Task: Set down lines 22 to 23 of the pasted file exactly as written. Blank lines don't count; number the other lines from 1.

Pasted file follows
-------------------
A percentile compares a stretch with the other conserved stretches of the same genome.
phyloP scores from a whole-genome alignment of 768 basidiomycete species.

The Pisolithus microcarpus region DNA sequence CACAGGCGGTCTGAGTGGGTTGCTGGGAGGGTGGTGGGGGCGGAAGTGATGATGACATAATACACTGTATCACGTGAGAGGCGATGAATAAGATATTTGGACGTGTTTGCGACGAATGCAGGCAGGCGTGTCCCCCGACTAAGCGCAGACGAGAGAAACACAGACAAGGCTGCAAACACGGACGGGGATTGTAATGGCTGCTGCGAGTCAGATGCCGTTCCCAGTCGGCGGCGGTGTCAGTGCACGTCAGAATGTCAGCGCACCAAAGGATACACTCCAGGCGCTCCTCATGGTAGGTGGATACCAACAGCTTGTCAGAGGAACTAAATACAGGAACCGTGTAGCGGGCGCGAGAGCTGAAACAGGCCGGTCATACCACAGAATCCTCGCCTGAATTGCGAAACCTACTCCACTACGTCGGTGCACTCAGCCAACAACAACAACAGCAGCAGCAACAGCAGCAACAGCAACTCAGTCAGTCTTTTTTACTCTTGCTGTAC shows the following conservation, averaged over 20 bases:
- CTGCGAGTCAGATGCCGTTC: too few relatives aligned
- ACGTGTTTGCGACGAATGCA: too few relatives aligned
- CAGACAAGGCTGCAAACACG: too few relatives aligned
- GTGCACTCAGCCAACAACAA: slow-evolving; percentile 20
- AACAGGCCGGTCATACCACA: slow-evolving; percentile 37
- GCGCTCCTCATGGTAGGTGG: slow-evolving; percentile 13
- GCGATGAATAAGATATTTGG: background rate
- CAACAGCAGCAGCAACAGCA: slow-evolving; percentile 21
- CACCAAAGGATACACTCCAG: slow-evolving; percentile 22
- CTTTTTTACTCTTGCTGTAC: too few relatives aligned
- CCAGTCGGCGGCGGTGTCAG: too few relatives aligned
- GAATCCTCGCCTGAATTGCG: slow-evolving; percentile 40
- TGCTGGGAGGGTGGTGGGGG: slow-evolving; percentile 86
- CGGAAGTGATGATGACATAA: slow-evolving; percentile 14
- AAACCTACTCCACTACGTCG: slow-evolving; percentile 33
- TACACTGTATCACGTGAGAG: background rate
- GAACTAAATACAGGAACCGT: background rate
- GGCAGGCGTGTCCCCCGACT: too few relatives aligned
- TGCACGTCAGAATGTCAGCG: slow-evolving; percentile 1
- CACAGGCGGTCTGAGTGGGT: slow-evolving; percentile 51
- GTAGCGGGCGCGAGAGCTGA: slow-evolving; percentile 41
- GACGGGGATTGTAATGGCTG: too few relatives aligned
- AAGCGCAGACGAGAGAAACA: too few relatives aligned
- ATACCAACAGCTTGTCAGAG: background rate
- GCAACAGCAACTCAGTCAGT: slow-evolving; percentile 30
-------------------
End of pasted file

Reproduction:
- TGCACGTCAGAATGTCAGCG: slow-evolving; percentile 1
- CACAGGCGGTCTGAGTGGGT: slow-evolving; percentile 51